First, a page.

The Phillies placed Ryan Howard on the disabled list on July 6. At the time, there was a possibility that he would return this year to play for the team. And, with Howard resuming baseball activity this week, it looked like that possibility might come to fruition.
But interim manager Ryne Sandberg has made it quite clear that's not happening. Talking about Howard yesterday, Sandberg said that having Howard back this year would be "counterproductive." He noted that Howard could have the remainder of this entire calendar year plus the beginning of next to get healthy and in shape. It would be much more useful for the team for him to come into 2014 in great health than for him to try to push himself at the end of this wasted year, Sandberg said (without using the term "wasted").
In other words, Sandberg's position is: "Why bother?"
A healthy Howard is certainly a big part of what the Phillies need next year. But, they also need a Howard that can hit for power, get on base, and not disappear against lefties. Whether a healthy in-shape Howard can do that next year is something that's very much up in the air. Sandberg threw out meaningless platitudes in saying that he was sure Howard would be better next year: "He's older, but I would think he has something to prove, and I think he wants to have fun and I think he wants to enjoy his career."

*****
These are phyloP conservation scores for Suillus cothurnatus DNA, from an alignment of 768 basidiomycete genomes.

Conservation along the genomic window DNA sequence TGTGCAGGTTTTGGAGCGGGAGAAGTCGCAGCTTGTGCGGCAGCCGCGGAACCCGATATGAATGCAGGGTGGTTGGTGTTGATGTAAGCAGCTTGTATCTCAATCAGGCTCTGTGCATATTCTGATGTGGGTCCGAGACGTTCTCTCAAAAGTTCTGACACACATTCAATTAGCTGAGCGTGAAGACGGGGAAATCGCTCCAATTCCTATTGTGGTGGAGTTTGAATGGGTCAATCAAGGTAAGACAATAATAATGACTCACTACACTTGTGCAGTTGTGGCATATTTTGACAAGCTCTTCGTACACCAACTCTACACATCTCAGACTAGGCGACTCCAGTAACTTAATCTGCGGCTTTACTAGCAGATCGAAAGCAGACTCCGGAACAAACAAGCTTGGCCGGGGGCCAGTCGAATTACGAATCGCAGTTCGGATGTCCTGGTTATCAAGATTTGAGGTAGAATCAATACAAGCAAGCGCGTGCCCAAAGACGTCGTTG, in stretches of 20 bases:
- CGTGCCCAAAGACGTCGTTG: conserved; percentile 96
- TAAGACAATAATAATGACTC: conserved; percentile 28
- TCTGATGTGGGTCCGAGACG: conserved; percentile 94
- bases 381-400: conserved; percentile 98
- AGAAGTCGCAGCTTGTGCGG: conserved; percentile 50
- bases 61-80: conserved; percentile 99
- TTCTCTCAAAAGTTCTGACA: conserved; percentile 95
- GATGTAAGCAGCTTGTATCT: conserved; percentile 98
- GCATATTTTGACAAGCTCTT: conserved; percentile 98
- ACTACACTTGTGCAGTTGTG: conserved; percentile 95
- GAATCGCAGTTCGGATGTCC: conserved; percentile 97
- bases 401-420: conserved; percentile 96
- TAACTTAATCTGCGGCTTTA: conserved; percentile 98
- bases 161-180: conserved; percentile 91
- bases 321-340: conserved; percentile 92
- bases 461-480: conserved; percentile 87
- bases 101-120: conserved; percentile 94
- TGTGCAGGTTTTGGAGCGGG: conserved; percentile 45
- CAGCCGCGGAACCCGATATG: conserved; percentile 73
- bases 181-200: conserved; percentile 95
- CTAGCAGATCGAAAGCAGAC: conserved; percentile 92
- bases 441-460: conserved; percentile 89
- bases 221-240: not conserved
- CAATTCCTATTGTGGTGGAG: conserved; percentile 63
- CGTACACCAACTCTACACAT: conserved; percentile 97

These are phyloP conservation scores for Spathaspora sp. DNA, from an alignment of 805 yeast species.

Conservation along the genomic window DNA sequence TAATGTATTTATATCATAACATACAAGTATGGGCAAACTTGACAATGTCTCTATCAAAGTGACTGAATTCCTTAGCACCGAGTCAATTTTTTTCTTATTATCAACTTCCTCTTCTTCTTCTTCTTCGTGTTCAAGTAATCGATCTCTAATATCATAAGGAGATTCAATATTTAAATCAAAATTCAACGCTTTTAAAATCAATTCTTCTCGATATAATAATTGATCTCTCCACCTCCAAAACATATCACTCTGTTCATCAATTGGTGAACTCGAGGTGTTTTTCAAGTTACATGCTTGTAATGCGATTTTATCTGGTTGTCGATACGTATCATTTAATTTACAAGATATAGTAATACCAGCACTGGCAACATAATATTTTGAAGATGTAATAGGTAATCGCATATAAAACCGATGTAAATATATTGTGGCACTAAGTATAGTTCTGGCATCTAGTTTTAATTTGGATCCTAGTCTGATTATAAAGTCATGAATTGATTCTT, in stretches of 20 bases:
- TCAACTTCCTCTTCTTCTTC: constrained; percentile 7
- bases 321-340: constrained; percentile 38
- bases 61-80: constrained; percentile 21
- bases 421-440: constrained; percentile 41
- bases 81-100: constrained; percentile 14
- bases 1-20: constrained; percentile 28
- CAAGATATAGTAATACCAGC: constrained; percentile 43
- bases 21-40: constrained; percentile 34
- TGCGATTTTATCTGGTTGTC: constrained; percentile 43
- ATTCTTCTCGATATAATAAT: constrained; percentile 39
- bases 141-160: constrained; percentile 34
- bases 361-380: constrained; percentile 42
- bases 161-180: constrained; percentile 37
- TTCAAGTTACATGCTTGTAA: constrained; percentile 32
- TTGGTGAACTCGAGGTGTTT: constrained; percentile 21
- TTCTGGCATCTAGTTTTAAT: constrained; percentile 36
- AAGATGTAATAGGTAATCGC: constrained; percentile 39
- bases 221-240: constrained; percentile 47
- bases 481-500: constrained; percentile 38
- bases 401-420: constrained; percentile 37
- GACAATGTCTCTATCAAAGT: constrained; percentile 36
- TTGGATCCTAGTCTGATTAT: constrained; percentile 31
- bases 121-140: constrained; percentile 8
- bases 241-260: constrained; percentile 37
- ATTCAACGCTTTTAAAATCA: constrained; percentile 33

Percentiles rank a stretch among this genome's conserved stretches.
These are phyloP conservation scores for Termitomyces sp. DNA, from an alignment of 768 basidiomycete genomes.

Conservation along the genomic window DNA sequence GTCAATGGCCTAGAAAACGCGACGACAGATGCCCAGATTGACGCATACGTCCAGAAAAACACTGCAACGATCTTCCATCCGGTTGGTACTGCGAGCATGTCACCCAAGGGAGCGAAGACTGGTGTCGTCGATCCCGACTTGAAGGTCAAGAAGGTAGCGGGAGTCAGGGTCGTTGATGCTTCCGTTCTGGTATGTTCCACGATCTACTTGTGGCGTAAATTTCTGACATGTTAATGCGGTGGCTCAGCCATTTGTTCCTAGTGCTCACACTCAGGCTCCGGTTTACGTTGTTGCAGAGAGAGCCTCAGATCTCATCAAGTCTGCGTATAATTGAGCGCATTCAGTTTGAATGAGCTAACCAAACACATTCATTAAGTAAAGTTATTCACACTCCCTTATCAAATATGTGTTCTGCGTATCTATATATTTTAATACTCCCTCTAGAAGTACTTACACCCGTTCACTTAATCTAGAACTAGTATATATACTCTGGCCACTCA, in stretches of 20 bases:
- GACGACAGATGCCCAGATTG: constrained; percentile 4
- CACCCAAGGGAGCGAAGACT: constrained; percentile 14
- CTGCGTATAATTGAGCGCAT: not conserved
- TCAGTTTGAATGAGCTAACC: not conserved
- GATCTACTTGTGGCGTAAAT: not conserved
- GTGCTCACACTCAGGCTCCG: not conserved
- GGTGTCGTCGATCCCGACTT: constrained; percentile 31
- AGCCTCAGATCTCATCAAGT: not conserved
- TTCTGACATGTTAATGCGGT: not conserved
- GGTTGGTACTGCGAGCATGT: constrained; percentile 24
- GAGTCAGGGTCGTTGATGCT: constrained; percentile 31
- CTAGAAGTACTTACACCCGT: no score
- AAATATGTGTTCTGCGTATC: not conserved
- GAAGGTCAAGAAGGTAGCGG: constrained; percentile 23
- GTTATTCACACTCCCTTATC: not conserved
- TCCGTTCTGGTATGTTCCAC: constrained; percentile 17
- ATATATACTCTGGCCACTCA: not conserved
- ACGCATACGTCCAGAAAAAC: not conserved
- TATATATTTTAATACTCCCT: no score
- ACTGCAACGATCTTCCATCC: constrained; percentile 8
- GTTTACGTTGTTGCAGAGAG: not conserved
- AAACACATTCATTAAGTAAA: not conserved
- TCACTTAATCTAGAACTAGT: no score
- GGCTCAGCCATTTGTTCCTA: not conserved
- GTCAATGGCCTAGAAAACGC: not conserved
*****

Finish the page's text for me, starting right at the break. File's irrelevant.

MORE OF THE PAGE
Whatever. The facts of the matter show that Howard at this point in his career struggles to stay on the field and when he is on the field he is not the hitter he once was. From his MVP season in 2006 to this year, his wRC+ has declined from 162 to 111. That's not an entirely linear drop, but it's pretty close. There's no reason to believe he'll be anywhere near the hitter he once was, even the late 2000s hitter he was (wRC+s in the 120 to 140 range).
How have the Phillies fared without Howard? They were 42-46 with him but have been 15-24 without him. They've clearly been worse, but the key is that Howard doesn't pitch. The hitting has actually been better. The team scored 3.9 runs per game with him; they've scored 4.1 without him. But the team has given up more runs per game without him. They were giving up 4.5 runs with him compared to 4.7 without him. It would be hard to attribute any of this to Howard.
Of course, a better hitting Howard could help with a pitching-deficient team, but the difference-making years of his career seem further and further in the rear-view mirror. Getting him healthy for next year by not rushing a return this year is a smart move though.